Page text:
Last NightOctober 23, 1998
A group of very different individuals with different ideas of how to face the end come together as the world is expected to end in six hours at the turn of the century.
Release Year: 1998
Rating: 7.3/10 (5,781 voted)
Critic's Score: 65/100
Stars: Don McKellar, Sandra Oh, Roberta Maxwell
It's 18:00 in a somewhat deserted Toronto on the last day before the scheduled end of the world at midnight, the end which has been known now for months. Most people are treating midnight as a matter-of-fact event with little sense of panic. In fact, many are celebrating this last day. Most have very specific wants for this last day and will do whatever they need to to make those wants happen. And some, such as Duncan and Donna with the gas company, are working, ensuring that the masses are served and comfortable during the final hours. The Wheeler family are marking the last day by having a Christmas party, although sullen adult son Patrick, his thoughts in part stemming from being recently widowed, has made it clear he wants to be alone in his own home at the end. Patrick's wants may be in jeopardy when a woman named Sandra – Duncan's wife – lands on his doorstep. Sandra is stranded…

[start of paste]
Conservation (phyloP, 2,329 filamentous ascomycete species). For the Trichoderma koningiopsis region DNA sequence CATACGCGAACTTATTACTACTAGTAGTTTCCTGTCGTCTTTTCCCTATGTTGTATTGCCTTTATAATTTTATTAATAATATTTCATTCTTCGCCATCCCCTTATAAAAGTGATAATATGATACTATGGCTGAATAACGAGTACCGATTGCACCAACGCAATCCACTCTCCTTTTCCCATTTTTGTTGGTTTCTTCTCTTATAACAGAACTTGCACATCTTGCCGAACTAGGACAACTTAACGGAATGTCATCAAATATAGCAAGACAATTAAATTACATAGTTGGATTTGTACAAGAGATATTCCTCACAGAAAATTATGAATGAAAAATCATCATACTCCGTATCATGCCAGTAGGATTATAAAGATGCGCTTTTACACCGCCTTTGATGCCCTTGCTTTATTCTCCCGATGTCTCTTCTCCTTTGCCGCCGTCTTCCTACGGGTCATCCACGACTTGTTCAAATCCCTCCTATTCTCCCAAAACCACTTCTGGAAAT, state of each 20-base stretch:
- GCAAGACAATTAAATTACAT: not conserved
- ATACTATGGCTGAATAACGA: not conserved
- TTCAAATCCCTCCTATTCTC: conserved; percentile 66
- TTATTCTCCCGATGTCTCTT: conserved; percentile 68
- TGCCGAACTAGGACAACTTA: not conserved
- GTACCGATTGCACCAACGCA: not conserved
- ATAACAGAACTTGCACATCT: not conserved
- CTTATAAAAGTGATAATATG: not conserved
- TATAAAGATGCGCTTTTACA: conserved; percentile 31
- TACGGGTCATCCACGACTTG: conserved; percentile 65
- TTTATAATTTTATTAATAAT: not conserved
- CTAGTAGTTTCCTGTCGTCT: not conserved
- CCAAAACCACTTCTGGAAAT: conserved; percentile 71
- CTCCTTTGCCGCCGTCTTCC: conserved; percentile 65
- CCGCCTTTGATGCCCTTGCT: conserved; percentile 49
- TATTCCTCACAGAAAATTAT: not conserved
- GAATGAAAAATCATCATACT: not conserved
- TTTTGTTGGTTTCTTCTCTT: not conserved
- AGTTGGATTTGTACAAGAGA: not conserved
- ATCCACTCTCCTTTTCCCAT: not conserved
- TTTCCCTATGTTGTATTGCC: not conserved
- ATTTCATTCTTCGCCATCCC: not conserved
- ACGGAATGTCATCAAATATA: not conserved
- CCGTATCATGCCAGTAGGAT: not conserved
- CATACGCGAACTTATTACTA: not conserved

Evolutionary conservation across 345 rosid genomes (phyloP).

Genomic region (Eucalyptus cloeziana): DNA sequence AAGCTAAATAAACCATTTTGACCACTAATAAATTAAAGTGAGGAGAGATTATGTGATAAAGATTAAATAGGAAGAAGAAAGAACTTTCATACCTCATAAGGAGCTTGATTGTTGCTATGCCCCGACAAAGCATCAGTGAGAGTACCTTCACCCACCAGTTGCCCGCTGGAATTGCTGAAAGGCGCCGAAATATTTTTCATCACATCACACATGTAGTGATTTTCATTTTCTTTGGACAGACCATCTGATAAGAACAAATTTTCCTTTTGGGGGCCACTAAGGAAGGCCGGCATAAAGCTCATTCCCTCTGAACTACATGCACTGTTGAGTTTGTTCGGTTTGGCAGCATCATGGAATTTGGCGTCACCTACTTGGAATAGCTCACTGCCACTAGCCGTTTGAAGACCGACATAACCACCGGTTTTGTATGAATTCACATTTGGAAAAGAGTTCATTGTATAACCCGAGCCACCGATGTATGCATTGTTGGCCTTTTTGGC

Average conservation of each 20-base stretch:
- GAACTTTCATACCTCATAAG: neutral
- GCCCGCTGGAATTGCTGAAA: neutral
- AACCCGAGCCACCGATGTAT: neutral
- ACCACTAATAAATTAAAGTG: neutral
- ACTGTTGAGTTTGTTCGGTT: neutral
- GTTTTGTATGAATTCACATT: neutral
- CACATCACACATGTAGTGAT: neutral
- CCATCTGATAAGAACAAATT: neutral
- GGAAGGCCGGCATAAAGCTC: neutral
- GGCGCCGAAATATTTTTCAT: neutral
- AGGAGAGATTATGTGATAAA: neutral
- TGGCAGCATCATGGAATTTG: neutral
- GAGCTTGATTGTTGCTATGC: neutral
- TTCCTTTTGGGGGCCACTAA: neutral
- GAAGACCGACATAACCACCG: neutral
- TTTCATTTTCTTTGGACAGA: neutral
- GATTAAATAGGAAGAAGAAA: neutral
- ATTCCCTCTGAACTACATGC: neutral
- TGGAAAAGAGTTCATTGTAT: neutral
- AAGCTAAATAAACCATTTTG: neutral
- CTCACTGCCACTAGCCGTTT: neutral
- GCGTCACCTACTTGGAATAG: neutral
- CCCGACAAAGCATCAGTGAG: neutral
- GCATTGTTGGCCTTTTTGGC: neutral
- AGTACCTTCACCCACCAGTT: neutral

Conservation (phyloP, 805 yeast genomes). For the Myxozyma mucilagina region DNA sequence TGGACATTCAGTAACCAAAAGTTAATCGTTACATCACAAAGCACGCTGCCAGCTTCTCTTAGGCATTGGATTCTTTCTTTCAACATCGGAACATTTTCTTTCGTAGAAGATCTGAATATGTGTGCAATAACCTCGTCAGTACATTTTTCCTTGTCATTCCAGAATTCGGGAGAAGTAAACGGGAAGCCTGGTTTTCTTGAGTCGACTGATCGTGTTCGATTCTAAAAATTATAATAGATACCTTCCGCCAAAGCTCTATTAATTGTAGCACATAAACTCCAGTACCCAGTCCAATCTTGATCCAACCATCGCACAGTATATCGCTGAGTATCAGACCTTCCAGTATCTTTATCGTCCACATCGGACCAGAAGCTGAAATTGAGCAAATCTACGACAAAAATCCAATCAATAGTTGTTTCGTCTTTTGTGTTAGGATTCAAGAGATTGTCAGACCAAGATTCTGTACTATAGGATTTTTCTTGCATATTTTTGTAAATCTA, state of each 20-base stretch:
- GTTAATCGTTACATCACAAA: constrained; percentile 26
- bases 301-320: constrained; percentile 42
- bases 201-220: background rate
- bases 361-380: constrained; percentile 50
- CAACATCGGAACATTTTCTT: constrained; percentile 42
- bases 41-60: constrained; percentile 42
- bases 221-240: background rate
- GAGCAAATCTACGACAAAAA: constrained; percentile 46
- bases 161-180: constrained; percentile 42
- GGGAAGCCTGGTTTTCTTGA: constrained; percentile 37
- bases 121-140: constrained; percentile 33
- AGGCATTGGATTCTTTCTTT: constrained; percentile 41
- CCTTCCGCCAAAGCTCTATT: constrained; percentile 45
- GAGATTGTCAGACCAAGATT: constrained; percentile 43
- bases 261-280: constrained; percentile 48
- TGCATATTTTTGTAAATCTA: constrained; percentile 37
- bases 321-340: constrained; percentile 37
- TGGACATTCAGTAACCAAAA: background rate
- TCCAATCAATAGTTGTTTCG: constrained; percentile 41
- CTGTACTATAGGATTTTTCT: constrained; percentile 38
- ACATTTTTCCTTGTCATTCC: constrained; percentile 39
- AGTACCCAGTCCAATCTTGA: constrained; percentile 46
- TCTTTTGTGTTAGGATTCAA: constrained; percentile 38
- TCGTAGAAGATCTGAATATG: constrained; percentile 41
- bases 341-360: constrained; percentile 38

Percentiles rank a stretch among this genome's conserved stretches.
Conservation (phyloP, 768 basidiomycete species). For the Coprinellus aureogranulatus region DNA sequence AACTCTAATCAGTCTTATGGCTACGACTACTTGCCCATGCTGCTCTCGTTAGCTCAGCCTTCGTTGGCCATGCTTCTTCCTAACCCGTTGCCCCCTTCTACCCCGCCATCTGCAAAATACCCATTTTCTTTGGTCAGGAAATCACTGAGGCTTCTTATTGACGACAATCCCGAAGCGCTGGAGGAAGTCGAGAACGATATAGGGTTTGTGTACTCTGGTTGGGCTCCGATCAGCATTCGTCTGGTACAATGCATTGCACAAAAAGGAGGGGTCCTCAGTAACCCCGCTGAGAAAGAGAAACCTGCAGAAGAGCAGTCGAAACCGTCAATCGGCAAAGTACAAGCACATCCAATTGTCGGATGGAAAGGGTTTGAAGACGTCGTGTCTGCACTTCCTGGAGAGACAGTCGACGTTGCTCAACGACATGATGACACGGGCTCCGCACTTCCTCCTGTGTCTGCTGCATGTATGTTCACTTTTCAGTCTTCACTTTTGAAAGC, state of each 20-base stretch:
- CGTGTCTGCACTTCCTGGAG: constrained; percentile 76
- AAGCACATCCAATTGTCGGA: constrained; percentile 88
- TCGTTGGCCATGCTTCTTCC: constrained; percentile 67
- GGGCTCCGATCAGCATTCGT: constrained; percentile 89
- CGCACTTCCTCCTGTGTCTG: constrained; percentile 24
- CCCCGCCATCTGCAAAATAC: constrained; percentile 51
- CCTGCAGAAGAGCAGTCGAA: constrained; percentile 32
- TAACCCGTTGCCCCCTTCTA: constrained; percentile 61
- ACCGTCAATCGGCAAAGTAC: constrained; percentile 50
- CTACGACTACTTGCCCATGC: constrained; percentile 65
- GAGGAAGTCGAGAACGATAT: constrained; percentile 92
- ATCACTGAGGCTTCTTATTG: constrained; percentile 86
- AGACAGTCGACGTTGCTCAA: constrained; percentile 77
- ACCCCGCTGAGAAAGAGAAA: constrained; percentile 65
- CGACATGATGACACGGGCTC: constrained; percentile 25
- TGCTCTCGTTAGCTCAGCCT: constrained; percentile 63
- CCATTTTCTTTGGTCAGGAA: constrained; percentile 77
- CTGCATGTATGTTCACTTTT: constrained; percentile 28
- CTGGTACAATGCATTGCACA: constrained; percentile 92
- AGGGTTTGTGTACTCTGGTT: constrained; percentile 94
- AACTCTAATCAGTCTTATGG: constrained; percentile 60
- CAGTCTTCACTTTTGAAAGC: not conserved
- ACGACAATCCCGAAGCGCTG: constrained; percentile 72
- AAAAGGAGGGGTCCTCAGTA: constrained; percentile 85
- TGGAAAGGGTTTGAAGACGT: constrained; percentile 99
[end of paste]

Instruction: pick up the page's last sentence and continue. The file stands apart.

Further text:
Jennifer 'Jenny' Wheeler
Callum Keith Rennie
It's not the end of the world… there's still six hours left
Release Date: 23 October 1998
Filming Locations: Toronto, Ontario, Canada
Box Office Details
(4 July 1999)
Did You Know?
The "toughs" whom Patrick and Sandra stop to ask for a ride are played by producer Daniel Iron and Canadian filmmakers Bruce McDonald (bearded) and Francois Girard (driving).
In the early moments of the movie, when the car in up on it's bumper against the pole. The girl puts her keys in the door to unlock it and when the door opens, the bell goes off, to alert that the keys are in the ignition or that the lights are on. Neither is true.
I think maybe I should mention before you make any faux pas here, that we have a tradition in this family, that we don't kill other people.
I joined IMDb to write this
There are films that are great, but by virtue of their intelligence and
understatement fall through the cracks – or go on over the years to
achieve 'cult' status. Paul Auster's 'Smoke', or Thomas McCarthy's 'The
Station Agent' are a couple. This is such a film, and for fans of these
types of 'smarter', less 'hollywood' productions there is no greater
cinematic experience than finding such a gem. This is unpretentious and
real – and ultimately honest and rewarding. Don McKellar has crafted
something really special.